As Hurricane Fiona slowly travels north, it leaves Puerto Rico — a U.S. colony — devastated. With dozens of towns inundated; several bridges collapsed; and much of the main island without electricity or water, Puerto Rico is experiencing a crisis of epic proportions, evoking immediate comparisons to the devastation seen during hurricanes Irma and Maria that hit in 2017.

While immediate crisis response is underway, it will not be enough, as a more dire situation continues to burden the Caribbean island-nation: A colonial relationship with the U.S. For Puerto Ricans to be able to adequately respond to natural and man-made disasters, the island-nation must be decolonized.

Acquired by the U.S. in 1898 by right of the Spanish-American War, Puerto Rico’s economy was molded to fit the extractive interests of the United States. Whether it be through the sugar industry (1900-1930s), industrial initiatives (1930s-1970s), tax exemptions reserved for intellectual property (1970s-2000s), or more recently, tax exemptions afforded to high-net-worth investors via the Act 20/22 (2012-present), Puerto Rico’s ability to develop an effective tax regime to fund basic government services has been compromised. 

The colonial state’s historical response to inadequate tax funds — coupled with prohibitive import costs imposed by a U.S. shipping monopoly — has been to indulge in unsustainable bond emissions, thus, resulting in a $73 billion-dollar public debt. As debt quickly accrued and tax revenue remained insufficient, operational funds for public services suffered, resulting in massive layoffs. These issues further perpetuated a longstanding brain drain which continues to shrink the archipelago’s tax base in the present. And as the nation’s ability to invest in basic infrastructure has dwindled, so has its ability to respond to — let alone rebuild — after hurricanes.  

Before this debt crisis, Congress — Puerto Rico’s ultimate legal authority — responded by imposing a fiscal oversight board to ensure debt repayment. However, rather than helping the nation prosper, the congressionally appointed board decided to withhold necessary funds to education, essential government services and even disaster recovery funds after hurricane Irma and Maria had hit, all while privatizing the nation’s electrical grid, thus complicating the nation’s sustainability even further.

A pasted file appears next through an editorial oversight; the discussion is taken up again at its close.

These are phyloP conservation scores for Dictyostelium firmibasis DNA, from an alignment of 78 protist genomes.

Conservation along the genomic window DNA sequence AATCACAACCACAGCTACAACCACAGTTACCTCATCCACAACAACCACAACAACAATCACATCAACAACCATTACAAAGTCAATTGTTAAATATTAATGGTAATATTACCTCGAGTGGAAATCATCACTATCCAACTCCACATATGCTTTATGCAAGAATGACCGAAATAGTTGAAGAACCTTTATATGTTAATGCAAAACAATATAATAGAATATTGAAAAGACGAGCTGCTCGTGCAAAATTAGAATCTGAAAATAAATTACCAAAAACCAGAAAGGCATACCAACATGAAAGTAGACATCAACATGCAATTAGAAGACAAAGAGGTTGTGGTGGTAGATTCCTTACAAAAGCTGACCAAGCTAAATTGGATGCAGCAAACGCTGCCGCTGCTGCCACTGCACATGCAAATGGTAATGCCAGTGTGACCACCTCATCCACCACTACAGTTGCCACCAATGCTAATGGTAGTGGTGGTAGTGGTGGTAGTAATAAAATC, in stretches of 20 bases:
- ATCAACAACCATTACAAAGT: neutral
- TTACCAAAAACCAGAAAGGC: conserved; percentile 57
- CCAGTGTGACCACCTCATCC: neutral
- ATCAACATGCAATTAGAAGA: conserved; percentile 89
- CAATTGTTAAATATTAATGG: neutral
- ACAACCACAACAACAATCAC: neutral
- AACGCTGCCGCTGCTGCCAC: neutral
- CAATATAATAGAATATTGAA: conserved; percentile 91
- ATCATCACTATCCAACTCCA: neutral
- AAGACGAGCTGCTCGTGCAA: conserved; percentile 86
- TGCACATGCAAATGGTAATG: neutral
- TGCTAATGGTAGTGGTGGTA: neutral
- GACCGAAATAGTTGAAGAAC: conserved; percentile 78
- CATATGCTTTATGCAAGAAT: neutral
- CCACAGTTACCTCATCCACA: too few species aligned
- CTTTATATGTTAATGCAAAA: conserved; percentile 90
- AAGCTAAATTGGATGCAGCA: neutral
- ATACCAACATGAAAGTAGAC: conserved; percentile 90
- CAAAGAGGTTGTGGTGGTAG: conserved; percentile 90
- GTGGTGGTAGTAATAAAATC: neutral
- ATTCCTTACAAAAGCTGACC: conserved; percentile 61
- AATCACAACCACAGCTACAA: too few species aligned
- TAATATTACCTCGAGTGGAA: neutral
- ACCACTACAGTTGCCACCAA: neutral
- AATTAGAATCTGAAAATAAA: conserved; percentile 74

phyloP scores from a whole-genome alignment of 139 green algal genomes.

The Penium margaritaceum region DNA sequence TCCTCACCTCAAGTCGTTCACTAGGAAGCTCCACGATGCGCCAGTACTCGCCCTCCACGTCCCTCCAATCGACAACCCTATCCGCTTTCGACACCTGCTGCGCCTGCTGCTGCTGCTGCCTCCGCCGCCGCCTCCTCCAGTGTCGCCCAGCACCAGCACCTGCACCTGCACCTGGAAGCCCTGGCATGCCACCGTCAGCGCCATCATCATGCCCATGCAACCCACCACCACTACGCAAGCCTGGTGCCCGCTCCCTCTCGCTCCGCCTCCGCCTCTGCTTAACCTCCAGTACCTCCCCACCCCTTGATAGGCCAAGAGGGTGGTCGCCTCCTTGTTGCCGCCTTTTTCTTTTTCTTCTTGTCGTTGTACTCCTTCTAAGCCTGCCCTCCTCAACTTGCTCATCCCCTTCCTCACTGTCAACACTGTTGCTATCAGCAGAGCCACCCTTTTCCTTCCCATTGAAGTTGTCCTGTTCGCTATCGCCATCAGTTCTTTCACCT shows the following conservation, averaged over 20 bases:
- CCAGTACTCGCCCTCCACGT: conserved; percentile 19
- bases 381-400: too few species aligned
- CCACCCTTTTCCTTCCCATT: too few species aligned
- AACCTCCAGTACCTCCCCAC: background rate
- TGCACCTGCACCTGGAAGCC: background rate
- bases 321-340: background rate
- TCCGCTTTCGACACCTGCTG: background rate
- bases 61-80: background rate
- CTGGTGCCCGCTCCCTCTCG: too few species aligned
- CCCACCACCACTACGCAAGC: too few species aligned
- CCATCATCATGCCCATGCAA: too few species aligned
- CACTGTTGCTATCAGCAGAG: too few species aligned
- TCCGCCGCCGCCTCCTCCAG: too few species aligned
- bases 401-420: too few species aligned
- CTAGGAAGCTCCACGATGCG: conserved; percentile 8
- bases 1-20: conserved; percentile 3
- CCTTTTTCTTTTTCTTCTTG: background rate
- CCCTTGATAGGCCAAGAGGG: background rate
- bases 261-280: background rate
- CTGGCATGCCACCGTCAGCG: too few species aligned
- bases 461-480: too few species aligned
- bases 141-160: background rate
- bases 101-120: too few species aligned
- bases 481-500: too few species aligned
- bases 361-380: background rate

As if this were not enough, only a small fraction of the money assigned to rebuild Puerto Rico’s electrical grid was ever dispersed, and was given predominantly to LUMA Energy, a subcontracted electrical company in charge of energy distribution that has an embarrassing response record and no interest in rebuilding Puerto Rico’s decrepit electrical infrastructure. LUMA has, in turn, passed on its operational funds to Puerto Ricans by increasing their rates periodically. Despite these woes that came of Puerto Rico’s antiquated colonial relationship with the U.S., there are others that come with treating Puerto Rico as if it were like any other U.S. state, such as those pertinent to the Federal Emergency Management Agency, or FEMA.

While it is well known that FEMA has a history of inadequate responses to natural disasters in the U.S., it is rarely thought that this inadequacy comes from universalizing institutional engagements, a reality that has challenged the assumption that statehood for Puerto Rico would end the nation’s woes. Best illustrated by the organization’s denial of many claims coming from Puerto Rican homeowners and businesses, as evidenced by inequities cited by a U.S. Civil Rights Commission Report, FEMA has proved that it cannot adequately respond to the disasters that Puerto Ricans suffer.

The only option moving forward for Puerto Ricans must be a decolonization process with reparations, in service of a transition toward independence. This, however, will only happen if Congress is pressured to do so by Puerto Ricans and allies alike.